Smoking Cessation Drugs: Nicotine Replacement Products
Type of Medication:
Medications and Their Commonly Used Brand Names
|Type of medication||Brand name|
|Nicotine patch/transdermal nicotine||
|Nicotine nasal spray||Nicotrol NS|
|Nicotine inhaler||Nicotrol Inhaler|
What They Are Prescribed For
How Nicotine Replacement Products Work
- The nicotine patch releases nicotine through your skin and into your bloodstream.
- Nicotine gum is chewed slowly, and then stored between the gum and cheek so that the nicotine can be absorbed through the lining of your mouth and into your bloodstream.
- Nicotine lozenges are allowed to dissolve slowly in your mouth to release nicotine at a slow rate.
- Nicotine nasal spray contains small doses of nicotine that are sprayed into your nasal passages and absorbed into your bloodstream.
- A nicotine inhaler contains nicotine that is inhaled through the mouth and is absorbed in the mouth and throat.
Precautions While Taking These Medicines
Do Not Smoke
See Your Doctor
Do Not Overuse These Products
- Nicotine patch—Do not use longer than 6-12 weeks.
- Nicotine gum—Do not chew or use more than 24 pieces a day; do not use longer than 12 weeks.
- Nicotine lozenges—Do not use more than 20 lozenges a day; do not use longer than 12 weeks.
- Nicotine nasal spray—Do not use longer than 12 weeks.
- Nicotine inhaler—Do not use longer than 12 weeks.
If You Are Pregnant or Breastfeeding, Talk to Your Doctor
Be Careful Around Children
Use With Adolescents and Older Adults
Manage Your Medications
Be Cautious With Certain Conditions
- Asthma or other breathing problems
- Common cold or a stuffy nose
- Dental problems
- Type 1 diabetes
- Heart or blood vessel disease
- High blood pressure
- Inflammation of mouth, throat, or esophagus
- Skin irritation or disorder
- Liver disease
- Nose polyps
- Overactive thyroid
- Sinus problems
- Stomach ulcer
- Recent stroke
- Temporomandibular joint disorder
Possible Side Effects
Symptoms of Nicotine Overdose
- Nausea and/or vomiting
- Increased watering of the mouth
- Abdominal pain
- Disturbed hearing and vision
- Difficulty breathing
Smoking Cessation Success
American Cancer Society http://www.cancer.org
Canadian Cancer Society http://www.cancer.ca
Health Canada http://www.hc-sc.gc.ca
Guide to quit smoking. American Cancer Society website. Available at: http://www.cancer.org/healthy/stayawayfromtobacco/guidetoquittingsmoking/guide-to-quitting-smoking-types-of-nrt. Updated February 6, 2014. Accessed March 24, 2015.
Nicotine. EBSCO DynaMed website. Available at: http://www.ebscohost.com/dynamed/. Accessed March 24, 2015.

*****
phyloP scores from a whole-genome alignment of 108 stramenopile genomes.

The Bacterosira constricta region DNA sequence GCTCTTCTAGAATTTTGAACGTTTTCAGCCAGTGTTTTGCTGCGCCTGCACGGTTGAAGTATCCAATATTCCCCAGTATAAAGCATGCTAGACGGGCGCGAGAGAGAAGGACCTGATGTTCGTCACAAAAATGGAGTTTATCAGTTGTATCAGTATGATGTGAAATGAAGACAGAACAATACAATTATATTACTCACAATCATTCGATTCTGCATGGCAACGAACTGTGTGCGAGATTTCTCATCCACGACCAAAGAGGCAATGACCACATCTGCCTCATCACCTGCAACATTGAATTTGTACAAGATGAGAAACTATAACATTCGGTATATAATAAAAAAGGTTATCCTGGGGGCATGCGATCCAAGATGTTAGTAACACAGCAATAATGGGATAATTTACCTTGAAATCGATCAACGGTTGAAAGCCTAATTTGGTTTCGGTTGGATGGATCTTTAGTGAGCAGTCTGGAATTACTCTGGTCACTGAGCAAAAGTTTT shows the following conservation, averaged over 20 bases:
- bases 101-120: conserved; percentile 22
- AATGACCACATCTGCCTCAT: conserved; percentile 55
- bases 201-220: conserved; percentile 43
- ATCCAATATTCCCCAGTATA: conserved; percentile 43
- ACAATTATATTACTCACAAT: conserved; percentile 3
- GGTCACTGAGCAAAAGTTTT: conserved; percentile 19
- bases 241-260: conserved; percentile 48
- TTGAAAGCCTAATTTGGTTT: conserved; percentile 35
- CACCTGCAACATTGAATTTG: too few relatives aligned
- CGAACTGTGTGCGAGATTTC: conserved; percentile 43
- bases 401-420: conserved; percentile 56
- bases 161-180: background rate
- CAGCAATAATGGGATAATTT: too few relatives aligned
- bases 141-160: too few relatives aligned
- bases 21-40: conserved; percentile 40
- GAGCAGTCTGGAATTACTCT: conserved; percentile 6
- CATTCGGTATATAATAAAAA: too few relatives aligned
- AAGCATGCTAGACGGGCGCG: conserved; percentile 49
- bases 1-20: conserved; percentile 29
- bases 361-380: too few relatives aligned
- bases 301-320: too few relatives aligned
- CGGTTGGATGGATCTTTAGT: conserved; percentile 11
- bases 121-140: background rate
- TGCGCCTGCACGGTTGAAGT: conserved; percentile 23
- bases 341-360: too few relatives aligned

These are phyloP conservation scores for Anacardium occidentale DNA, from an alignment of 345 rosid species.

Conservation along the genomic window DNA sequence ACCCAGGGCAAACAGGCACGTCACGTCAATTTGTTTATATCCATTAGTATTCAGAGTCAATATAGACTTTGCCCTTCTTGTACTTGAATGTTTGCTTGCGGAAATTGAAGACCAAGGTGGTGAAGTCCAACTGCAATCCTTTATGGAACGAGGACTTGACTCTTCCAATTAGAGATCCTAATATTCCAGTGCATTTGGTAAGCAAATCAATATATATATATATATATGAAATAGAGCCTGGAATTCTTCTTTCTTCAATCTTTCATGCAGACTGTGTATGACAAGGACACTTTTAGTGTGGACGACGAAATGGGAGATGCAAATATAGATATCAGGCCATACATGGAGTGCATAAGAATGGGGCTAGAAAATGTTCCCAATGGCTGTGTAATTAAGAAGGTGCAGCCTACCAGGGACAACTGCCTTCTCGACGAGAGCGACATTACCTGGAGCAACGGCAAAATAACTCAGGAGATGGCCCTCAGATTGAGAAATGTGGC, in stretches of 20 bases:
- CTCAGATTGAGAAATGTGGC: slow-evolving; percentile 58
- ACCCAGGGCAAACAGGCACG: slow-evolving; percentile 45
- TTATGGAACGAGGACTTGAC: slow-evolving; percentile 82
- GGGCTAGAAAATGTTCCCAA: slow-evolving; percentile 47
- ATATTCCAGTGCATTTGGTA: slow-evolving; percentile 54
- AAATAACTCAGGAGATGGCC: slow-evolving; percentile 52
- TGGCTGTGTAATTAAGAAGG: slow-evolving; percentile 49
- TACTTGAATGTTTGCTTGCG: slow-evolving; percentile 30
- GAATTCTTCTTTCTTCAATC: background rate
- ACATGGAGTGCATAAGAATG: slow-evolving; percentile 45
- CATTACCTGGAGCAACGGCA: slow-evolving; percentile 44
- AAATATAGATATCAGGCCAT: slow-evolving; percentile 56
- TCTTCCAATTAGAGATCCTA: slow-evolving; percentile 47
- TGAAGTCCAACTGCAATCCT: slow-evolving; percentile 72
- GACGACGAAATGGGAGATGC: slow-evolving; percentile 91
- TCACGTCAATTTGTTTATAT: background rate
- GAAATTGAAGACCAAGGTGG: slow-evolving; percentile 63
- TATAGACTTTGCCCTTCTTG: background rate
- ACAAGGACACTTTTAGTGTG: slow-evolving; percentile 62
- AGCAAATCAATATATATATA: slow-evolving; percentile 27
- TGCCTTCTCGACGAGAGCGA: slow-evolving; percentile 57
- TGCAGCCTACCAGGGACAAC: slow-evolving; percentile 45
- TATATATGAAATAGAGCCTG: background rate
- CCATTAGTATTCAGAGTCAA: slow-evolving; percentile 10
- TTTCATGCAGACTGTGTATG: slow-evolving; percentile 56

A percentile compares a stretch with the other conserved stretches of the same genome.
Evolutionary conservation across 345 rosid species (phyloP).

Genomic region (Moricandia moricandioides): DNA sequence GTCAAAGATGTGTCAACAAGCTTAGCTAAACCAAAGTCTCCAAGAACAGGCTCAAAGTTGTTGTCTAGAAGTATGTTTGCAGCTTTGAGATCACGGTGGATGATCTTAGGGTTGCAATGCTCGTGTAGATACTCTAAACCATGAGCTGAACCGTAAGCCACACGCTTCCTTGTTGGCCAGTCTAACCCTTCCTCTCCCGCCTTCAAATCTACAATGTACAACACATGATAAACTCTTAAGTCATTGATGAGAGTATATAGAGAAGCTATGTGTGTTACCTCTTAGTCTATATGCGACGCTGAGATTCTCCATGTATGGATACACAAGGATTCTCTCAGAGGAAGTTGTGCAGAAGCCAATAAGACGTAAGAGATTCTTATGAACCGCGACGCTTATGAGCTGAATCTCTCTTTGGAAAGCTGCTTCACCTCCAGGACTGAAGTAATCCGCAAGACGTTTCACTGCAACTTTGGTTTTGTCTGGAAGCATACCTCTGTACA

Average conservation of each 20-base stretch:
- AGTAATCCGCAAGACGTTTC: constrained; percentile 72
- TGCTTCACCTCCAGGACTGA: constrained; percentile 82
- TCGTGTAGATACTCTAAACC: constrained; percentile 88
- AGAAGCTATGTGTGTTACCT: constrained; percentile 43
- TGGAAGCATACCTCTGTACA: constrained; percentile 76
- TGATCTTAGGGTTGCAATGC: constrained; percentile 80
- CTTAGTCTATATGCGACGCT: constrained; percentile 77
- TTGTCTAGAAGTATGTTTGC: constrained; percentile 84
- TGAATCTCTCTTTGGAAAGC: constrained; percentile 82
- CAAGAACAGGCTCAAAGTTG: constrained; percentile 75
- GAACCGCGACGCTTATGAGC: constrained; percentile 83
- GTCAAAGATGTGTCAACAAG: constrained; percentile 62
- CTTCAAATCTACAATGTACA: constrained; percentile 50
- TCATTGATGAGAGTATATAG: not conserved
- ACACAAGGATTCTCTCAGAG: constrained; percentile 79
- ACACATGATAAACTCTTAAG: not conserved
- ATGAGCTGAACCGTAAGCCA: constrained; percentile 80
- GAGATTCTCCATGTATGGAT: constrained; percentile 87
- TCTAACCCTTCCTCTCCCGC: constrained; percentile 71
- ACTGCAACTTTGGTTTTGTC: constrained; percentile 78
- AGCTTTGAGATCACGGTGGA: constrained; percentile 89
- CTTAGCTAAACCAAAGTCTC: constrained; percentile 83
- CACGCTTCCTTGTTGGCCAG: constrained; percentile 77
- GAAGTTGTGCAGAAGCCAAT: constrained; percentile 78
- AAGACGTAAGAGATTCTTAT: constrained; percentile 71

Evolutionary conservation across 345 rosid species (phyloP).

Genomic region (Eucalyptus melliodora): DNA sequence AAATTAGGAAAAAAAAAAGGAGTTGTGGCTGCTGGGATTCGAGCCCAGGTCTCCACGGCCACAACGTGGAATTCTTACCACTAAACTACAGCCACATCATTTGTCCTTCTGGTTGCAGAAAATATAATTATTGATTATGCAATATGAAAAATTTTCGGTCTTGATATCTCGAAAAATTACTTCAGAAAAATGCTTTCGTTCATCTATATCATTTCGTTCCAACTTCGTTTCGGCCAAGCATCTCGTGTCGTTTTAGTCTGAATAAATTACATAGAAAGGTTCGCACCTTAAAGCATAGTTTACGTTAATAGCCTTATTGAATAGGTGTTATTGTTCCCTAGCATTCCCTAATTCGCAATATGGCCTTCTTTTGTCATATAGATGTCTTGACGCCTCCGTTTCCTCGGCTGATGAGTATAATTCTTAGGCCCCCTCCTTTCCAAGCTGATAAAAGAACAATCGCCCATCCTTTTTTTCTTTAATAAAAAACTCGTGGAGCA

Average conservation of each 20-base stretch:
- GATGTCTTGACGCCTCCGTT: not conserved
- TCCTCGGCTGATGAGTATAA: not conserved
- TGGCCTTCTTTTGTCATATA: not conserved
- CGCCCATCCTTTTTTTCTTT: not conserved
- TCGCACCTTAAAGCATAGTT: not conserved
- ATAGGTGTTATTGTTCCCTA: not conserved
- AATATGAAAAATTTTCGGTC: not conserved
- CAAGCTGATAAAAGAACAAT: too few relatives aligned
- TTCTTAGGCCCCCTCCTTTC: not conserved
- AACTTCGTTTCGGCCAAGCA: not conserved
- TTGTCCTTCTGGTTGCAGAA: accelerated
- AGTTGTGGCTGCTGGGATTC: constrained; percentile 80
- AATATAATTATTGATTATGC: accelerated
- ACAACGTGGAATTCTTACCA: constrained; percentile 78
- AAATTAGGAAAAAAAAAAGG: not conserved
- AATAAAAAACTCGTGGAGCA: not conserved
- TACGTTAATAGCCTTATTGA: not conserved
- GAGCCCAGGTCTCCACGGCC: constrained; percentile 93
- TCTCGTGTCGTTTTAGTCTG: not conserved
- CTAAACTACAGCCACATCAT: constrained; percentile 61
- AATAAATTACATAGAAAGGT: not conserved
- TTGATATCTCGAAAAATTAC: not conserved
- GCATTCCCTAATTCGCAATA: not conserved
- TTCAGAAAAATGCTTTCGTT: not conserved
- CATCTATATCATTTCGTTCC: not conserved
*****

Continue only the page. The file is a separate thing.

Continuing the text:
Nicotine lozenge. Colorado QuitLine website. Available at: https://colorado.quitlogix.org/preparing%5Fto%5Fquit/nrt/lozenge.aspx. Accessed March 8, 2013.
NRTs. Tobacco-Free website. Available at: http://www.tobaccofreeqc.org/quitting/nrts/. Accessed March 24, 2015.
Quit guide. Smokefree.gov website. Available at: http://www.smokefree.gov/qg-index.aspx. Accessed March 24, 2015.
Smokeless tobacco and cancer. National Cancer Institute website. Available at: http://www.cancer.gov/cancertopics/factsheet/Tobacco/smokeless. Updated October 25, 2010. Accessed March 24, 2015.
10/14/2008 DynaMed's Systematic Literature Surveillance http://www.ebscohost.com/dynamed: Shiffman S, Ferguson SG. Nicotine patch therapy prior to quitting smoking: a meta-analysis. Addiction. 2008;103:557-563.
12/16/2008 DynaMed's Systematic Literature Surveillance http://www.ebscohost.com/dynamed: Strandberg-Larsen K, Tinggaard M, Nybo Andersen AM, Olsen J, Gronbaek M. Use of nicotine replacement therapy during pregnancy and stillbirth: a cohort study. BJOG. 2008;115:1405-1410.
11/13/2009 DynaMed's Systematic Literature Surveillance http://www.ebscohost.com/dynamed: Piper ME, Smith SS, Schlam TR, et al. A randomized placebo-controlled clinical trial of 5 smoking cessation pharmacotherapies. Arch Gen Psychiatry. 2009;66(11):1253-1262.
11/30/2010 DynaMed's Systematic Literature Surveillance http://www.ebscohost.com/dynamed: US Food and Drug Administration. Propoxyphene: withdrawal—risk of cardiac toxicity. US Food and Drug Administration website. Available at: http://www.fda.gov/Safety/MedWatch/SafetyInformation/SafetyAlertsforHumanMedicalProducts/ucm234389.htm. Published November 19, 2010. Accessed March 24, 2015.
- Reviewer: Michael Woods, MD
- Review Date: 03/2015 -
- Update Date: 03/24/2015 -